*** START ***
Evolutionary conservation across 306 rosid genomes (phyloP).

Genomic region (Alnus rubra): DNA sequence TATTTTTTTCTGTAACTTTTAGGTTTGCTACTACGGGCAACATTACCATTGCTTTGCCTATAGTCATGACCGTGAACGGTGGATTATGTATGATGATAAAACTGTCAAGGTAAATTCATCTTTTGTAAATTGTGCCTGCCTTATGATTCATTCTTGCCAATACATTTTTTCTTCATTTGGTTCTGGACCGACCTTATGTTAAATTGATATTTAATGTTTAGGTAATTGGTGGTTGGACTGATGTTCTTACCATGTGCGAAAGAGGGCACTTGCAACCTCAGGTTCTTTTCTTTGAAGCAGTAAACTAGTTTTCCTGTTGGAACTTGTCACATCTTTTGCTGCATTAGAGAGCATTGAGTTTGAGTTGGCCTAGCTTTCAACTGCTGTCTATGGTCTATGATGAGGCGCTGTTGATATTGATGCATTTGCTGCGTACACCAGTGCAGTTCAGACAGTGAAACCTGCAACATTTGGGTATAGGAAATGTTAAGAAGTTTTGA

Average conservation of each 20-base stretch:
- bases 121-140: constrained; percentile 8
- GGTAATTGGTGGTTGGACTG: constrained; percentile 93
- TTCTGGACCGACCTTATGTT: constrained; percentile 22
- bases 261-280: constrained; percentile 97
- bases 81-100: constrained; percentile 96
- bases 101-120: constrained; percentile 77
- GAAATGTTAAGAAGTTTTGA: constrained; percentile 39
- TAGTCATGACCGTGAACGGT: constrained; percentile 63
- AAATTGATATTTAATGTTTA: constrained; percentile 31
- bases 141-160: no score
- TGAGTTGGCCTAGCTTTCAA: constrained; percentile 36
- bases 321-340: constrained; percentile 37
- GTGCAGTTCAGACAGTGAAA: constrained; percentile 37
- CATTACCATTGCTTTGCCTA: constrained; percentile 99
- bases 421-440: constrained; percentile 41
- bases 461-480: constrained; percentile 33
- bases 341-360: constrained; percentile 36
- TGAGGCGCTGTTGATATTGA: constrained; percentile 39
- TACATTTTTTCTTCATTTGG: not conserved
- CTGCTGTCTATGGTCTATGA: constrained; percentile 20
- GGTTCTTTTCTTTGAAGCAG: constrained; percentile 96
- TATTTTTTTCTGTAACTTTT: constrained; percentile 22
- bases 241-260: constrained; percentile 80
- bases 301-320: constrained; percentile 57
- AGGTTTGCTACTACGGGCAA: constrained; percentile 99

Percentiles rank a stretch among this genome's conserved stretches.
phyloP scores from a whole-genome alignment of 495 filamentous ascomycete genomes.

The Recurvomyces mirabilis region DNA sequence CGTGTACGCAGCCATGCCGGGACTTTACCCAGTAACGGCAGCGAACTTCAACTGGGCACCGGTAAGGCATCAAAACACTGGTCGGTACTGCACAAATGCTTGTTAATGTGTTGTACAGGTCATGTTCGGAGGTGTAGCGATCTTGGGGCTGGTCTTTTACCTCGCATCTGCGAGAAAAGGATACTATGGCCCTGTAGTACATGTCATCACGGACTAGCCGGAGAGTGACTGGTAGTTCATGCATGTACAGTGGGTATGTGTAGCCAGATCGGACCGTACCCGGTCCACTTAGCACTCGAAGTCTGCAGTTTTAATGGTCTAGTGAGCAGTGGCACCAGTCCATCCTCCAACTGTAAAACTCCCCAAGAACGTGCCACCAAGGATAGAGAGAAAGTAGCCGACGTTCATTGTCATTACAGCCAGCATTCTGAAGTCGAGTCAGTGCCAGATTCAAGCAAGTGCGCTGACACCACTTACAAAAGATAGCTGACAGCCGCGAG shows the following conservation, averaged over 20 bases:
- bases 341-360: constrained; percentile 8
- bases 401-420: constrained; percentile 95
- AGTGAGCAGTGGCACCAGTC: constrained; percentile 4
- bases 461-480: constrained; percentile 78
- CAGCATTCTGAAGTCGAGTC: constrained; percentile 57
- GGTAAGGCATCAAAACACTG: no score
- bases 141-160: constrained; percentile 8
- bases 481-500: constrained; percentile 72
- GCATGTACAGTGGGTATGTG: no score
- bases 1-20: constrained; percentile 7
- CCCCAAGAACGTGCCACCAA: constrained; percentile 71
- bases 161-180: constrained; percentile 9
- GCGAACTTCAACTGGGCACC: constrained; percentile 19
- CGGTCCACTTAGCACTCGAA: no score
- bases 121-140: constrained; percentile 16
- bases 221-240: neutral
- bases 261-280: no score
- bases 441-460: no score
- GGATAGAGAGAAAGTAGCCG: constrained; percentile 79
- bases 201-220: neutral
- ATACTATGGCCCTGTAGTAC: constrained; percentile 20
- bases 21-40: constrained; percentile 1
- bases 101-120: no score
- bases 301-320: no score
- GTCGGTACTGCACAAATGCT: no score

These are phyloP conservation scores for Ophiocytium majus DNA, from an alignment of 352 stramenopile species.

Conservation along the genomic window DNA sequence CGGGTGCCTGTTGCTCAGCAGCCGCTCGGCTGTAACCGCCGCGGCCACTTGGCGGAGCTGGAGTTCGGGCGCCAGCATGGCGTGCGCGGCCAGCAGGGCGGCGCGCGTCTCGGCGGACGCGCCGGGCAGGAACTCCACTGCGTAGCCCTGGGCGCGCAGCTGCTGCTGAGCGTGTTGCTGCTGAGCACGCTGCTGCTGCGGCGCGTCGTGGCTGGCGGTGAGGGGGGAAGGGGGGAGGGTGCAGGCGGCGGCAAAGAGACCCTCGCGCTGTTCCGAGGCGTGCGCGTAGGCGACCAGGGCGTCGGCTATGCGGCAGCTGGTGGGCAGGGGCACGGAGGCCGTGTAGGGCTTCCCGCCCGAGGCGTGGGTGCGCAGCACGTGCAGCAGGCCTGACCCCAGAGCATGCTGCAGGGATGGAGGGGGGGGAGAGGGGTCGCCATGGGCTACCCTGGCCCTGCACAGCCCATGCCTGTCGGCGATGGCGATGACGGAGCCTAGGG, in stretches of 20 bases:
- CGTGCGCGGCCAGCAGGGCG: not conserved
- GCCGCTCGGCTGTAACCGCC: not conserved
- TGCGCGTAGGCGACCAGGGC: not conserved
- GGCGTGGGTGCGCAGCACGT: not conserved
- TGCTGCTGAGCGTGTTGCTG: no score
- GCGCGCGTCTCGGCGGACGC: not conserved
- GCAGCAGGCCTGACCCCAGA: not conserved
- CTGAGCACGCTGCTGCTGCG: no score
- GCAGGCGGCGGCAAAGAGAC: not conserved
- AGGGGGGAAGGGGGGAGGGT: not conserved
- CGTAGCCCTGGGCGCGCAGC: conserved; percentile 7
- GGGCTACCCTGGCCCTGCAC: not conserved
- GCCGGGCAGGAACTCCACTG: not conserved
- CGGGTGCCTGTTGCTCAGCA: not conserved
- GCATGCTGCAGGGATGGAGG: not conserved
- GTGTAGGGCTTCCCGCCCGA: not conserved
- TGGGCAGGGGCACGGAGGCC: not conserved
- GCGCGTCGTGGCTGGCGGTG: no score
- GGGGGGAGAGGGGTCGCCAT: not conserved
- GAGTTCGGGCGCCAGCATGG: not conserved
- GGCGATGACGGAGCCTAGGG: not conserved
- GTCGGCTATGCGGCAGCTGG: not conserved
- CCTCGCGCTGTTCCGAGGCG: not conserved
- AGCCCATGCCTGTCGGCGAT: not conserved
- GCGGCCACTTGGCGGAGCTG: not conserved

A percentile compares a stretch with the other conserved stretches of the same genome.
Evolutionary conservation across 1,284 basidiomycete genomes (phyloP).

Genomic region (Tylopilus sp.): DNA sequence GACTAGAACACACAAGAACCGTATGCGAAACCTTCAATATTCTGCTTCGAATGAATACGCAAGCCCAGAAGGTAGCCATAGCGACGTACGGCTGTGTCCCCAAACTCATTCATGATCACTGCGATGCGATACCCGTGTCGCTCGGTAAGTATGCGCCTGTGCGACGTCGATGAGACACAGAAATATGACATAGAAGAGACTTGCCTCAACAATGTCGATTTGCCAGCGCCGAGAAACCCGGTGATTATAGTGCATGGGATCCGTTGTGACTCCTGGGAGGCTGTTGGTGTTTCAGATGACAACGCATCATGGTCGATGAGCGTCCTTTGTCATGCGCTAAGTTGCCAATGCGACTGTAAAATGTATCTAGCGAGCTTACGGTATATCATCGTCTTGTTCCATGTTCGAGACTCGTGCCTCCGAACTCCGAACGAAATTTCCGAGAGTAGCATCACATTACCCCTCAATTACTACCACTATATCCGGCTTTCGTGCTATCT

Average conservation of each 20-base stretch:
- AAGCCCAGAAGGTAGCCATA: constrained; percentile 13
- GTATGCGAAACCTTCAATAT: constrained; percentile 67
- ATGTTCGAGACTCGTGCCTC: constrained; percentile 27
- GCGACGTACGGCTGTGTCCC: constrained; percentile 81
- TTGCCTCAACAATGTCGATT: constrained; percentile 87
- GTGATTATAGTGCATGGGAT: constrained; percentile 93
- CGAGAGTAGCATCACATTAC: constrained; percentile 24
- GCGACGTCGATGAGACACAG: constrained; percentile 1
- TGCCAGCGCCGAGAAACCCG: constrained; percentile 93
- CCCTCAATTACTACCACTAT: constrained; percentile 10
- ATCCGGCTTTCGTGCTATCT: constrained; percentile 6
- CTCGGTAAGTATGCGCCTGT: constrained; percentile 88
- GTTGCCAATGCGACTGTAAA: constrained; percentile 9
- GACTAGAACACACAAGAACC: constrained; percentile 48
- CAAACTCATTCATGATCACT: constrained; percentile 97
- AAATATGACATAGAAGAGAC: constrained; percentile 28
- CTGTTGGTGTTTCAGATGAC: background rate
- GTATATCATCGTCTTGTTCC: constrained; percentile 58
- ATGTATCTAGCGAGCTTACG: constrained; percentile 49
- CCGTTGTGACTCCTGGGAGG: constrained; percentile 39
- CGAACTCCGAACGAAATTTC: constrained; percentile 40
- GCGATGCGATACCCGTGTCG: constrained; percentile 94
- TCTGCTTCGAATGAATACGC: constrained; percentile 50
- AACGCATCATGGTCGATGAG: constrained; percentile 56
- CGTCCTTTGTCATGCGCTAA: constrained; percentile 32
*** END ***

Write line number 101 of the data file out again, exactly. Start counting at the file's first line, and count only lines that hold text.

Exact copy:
- GACTAGAACACACAAGAACC: constrained; percentile 48